BoMuse News, v17 n1

BoMuse News, vol. 17, no. 1

======================
BoMuse News is a monthly newsletter from BoMuse Music. It presents items of interest related to jazz, and advocacy for music education, as well as news of releases from BoMuse Music and the performing activities of Paul Combs. Questions and comments should be sent by visiting “Contact” at Paul Combs’ Web-site.
Follow @BoMuseMusic on Twitter, and Facebook

======================
1.Visit from Lenore Raphael
2. Visit to Phoenix-The Nash
3. Visit to the Nash-Driftwood Quintet
4. Unknown Dameron CD Progress
5. Gigs

*************************
1. Last year the SoCal Jazz Society and I had the opportunity to host pianist Lenore Raphael in a master class as part of her West Coast tour. Lenore and I knew of each other as “lurkers” on the Jazz Programmers Listing news-group. Upon meeting we struck up a true friendship, and even though the SoCal JS has had to close up shop, I was able to introduce her to Holly Hofmann who hosts the Jazz Happy Hour at the Handlery Hotel. Lenore is on another West Coast tour, and this Friday, January 5, she will be playing the Jazz Happy Hour in the company of bassist Rob Thorsen, and drummer Duncan Moore. With three musicians of this caliber it should be a terrific concert. If you are in San Diego, I hope you can make it. 5:30 to 7:30 in the 950 Lounge of the Handlery Hotel, 950 Hotel Circle North, San Diego, CA (Mission Valley).

*************************
2. In December and old friend from Massachusetts comes to Phoenix, AZ and is able to invite me to visit him at the home of one of his sisters. This has given me a chance to become acquainted with The Nash, a non-profit jazz venue and educational center named for the superb drummer Louis Nash, who is a native of Phoenix. On this trip I had the opportunity to enjoy two concerts, and take part in a jam session. The concert was a tribute to Mongo Santamaria, and the players, Paul Brewer-saxophone/flute, Ioannis Goudelis-piano, Bob Lashier-bass, Dom Moio-drums, Joe Garcia-percussion, were excellent. A reminder that, as some wise person said, “all jazz is local.” While there are stars who emerge, and iconic musicians who we honor, the music grows from community, and there are excellent players in communities all over the country and beyond. I also heard some fine players at the jam session, and enjoyed playing with the excellent host trio of Jeff Libman-guitar/bandleader, Vincent Thiefain-bass, Sam Russo-drums.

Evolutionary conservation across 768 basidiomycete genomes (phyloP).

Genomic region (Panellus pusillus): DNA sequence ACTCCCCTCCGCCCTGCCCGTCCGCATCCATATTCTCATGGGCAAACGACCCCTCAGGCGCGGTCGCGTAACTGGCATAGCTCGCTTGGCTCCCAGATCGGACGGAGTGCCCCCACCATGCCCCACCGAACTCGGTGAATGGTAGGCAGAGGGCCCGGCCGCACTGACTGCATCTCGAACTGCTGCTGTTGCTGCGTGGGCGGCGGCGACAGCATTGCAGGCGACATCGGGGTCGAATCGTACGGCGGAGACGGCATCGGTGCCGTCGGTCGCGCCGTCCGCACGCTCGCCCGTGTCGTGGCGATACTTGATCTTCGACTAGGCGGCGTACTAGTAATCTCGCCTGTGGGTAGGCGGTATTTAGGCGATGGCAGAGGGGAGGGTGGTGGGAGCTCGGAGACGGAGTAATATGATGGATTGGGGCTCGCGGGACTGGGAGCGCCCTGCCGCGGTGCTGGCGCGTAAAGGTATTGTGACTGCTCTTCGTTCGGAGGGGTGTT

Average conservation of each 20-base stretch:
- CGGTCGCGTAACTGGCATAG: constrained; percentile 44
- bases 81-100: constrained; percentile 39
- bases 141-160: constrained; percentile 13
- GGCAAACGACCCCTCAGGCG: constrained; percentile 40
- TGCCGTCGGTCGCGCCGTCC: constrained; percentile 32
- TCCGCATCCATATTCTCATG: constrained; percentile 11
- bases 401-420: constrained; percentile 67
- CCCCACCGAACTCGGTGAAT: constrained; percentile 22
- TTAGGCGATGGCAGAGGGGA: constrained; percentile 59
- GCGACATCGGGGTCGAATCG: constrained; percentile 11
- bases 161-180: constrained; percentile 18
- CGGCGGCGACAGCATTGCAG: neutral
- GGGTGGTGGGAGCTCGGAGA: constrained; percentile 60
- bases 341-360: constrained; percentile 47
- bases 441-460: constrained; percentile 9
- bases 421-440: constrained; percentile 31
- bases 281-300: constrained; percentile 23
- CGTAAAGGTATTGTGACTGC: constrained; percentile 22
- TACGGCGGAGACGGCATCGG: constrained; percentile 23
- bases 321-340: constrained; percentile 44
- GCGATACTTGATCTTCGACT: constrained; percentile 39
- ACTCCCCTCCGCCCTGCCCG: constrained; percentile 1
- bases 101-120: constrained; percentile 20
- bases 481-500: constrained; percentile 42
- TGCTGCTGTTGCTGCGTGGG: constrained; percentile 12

We also visited the fascinating Musical Instrument Museum, which I’ll write about in the next issue.

*************************
3. It was really wonderful to listen to some of the impressive young musicians active in the Phoenix area. On the Sunday afternoon before Christmas there was a concert at The Nash featuring a relatively new type of chamber music ensemble, a wind quintet. Back when I was working on my masters in performance at U. Mass. Lowell, I played in a wind quartet of oboe, clarinet, alto sax, and bassoon. At the time I was able to find fourteen pieces for this particular instrumentation, so we know that it is an established ensemble configuration. I have to say this because there are other configurations of wind quartets. My understanding that a quintet has been established by adding a bass clarinet to the ensemble, and this grouping dates back some thirty-five years.

The ensemble playing that afternoon was the Driftwood Quintet, excellent players who appeared all to be in their twenties. Their first set consisted of pieces written by or in reference to African-American composers, including a reorchestration of the first movement of William Grant Still’s First Symphony. For the second set they were joined by piano, bass, and drums for their own reorhestration of the Ellington/Strayhorn version of Tchaikovsky’s Nutcracker Suite. It was an absolute delight. It lifted my heart, not only for the beauty and vitality of the performance, but to hear these young players doing something fresh and exciting, while honoring an established work. I think these will be some folks to look for in the future.

The Driftwood Quintet is Olivia Erwin, oboe; Melissa Malork, clarinet; Dan Meadows, saxes; Ben Paley bassoon; and Dominique Holley, bass clarinet. For the Nutcracker Suite they were joined by David Paonessa, piano; Max Beckman, bass, and Matt McClintock, drums.

*************************
4. We are half way through recording the Unknown Dameron CD. Richard Sellers, who is not only a master drummer, but an excellent mix engineer, just sent me the mixed tracks from our October 30, recording session. Ahead will be a session in the San Francisco area with my friends Danielle Wertz, and Ken Cook, and one more with the quintet I have assemble here in San Diego. I am busy writing the arrangements for those, and working hard to stay on schedule with the goal or a release in the fall.

*************************
5. Gigs

I continue playing with Dene Davidson on Wednesday afternoons in Carlsbad, and Fred Hardy on Thursday evenings in Pacific Beach and you can see the times and locations here, as well as anything else that comes up.

I am pleased to say that the weekly jazz performances I initiated at the Chit Chat Lounge in Haverhill, MA continue to this day. You can find out who is playing by following their Facebook page.

If you are in Boston check the listings at Jazz Boston. In San Diego visit the Calendar section at Jazz88.3.

As always, thank you for supporting LIVE MUSIC!

Follow @BoMuseMusic on Twitter, and Facebook